least seventy- five per cent ' of such
travelers, and what this would mean
to everybody on Maui not connect
ed with the plantations, it would be
hard to estimate. Very soon the
new steamer "Kilauea," a sister
ship of the "Mauna Kea" will be
in commission, and she will with
out doubt be put on the Kona run,
taking the place of the "Mauna
Loa," and all of the travel will go
on the windward side. I claim
(Continued on page 6.)
, An effort is being made to orga
nize a representative team for Wai
luku. The boys have been out
practicing this week, and a game
will be played Sunday with a team
representing Waikapu. Many new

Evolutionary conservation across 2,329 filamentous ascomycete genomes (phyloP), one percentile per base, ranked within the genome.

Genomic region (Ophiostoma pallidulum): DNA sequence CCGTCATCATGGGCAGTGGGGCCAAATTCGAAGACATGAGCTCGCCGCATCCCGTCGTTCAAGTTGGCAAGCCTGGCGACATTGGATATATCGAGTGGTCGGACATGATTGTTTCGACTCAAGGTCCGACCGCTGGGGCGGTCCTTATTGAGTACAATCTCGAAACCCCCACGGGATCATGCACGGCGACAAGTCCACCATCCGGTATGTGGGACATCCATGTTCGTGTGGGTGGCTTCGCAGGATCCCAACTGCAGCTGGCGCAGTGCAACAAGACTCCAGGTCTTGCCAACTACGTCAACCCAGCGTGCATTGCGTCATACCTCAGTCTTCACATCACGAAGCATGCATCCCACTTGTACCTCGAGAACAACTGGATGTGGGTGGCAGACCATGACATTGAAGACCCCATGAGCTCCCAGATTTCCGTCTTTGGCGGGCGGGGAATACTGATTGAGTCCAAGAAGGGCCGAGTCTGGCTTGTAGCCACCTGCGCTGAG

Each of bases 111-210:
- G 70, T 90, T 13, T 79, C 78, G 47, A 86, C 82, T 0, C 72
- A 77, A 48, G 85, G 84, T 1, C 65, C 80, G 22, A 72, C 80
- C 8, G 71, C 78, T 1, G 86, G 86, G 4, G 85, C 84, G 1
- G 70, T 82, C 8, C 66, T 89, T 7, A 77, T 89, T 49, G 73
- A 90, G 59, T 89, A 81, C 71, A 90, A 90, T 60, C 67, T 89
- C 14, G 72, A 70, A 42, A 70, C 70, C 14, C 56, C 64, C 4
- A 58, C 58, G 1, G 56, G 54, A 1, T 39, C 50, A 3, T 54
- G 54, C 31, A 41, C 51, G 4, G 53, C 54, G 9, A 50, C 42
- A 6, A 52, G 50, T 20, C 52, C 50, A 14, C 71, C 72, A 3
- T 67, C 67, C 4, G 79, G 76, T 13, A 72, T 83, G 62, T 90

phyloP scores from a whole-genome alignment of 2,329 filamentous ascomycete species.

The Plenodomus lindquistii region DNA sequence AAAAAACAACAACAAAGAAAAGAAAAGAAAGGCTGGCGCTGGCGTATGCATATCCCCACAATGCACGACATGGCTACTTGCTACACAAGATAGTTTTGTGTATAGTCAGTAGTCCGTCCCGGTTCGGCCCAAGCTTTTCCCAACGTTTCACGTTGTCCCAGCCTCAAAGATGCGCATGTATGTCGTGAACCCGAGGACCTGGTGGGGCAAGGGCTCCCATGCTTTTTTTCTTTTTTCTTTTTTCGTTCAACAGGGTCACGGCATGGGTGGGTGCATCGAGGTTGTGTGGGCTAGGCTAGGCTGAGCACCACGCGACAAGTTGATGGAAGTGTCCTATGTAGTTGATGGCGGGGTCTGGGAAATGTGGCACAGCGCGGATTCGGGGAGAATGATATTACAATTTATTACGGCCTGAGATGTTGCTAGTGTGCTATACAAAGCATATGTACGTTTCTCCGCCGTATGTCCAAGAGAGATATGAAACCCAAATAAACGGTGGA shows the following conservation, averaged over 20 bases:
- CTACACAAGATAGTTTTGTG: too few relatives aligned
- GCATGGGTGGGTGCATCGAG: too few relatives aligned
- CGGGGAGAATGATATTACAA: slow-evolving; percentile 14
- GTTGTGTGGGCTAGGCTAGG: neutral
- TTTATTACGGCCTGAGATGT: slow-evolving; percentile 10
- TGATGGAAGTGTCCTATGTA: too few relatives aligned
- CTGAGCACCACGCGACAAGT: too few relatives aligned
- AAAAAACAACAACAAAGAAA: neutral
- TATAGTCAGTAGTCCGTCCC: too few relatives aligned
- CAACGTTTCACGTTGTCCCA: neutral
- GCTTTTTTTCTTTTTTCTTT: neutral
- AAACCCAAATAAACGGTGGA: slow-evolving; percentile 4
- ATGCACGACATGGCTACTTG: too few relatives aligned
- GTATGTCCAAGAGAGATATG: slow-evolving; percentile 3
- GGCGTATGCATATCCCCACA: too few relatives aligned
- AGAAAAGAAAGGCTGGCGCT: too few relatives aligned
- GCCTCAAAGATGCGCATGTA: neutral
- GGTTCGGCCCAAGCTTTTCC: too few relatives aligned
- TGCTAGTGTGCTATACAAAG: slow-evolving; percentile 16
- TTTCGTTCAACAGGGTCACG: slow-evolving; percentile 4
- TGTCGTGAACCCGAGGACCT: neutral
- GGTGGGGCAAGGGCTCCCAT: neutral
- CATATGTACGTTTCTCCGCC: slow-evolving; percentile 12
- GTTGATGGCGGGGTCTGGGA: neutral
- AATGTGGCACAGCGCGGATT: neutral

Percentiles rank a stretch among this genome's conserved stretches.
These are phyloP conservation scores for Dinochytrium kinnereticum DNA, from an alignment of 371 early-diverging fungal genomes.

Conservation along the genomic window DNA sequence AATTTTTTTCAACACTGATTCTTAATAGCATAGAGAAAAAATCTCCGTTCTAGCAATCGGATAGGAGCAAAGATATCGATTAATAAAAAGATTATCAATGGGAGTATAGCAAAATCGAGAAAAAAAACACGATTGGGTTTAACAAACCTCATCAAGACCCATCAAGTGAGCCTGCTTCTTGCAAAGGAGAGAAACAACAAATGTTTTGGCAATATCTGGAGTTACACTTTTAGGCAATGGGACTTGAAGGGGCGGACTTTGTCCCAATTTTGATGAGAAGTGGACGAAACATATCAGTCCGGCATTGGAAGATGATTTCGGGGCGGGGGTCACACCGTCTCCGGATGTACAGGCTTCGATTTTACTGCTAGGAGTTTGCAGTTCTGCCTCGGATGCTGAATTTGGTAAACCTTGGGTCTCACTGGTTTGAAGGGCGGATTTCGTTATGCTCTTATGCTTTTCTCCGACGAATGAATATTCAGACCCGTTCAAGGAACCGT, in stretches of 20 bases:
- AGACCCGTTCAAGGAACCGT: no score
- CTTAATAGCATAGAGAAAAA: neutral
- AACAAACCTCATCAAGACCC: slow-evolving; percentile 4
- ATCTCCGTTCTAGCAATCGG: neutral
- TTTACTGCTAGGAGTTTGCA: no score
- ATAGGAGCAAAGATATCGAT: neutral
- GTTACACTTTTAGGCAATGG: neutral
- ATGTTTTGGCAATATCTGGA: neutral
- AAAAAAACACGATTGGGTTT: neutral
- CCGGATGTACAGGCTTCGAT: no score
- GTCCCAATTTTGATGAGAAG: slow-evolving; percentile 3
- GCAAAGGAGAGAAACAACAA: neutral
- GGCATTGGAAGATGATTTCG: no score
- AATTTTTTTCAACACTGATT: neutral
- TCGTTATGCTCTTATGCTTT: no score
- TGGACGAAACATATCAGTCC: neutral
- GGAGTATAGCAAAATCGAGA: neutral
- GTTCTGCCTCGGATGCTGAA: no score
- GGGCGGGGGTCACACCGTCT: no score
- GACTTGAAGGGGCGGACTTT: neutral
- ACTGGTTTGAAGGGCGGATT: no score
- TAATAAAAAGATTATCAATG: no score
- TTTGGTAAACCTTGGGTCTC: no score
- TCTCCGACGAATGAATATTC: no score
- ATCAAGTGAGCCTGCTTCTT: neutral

faces will be Been on the Wailuku
team, and it is hoped the fans will
turn out in goodly numbers to en
courage the boys.
Jvanuiui nas also organized a
team, and it is proposed to organize
a league, composed of Paia, I'uu-
nene, Kahului, Waikapu, and Wai
luku. There will be practice every
evening next .week, and any ambi
tious ball player, who desires to get
on the Wailuku team, should get
i down and practice.
Ihe game tomorrow will arouse
the old rivaly between the Wailuku
and Waikapu teams, aud while both
teams will show the need of prac
tice, the fans will be able to get a
line on the new players.
New Vacancy on
There is to be no question as to
the legality of the Board of Health.
Dr. W. D. Baldwin, who has been
a member of the body for a number
of years, this morning tendered his
resignation to Governor Frear, thus
removing any chance of their being
too many doctors on the board.
The law provides that the board
shall be composed to two physicians,
four laymen and the attorney gen
eral. With the appointment of Dr.
Pratt the question arose if the board
was legally constituted, inasmuch as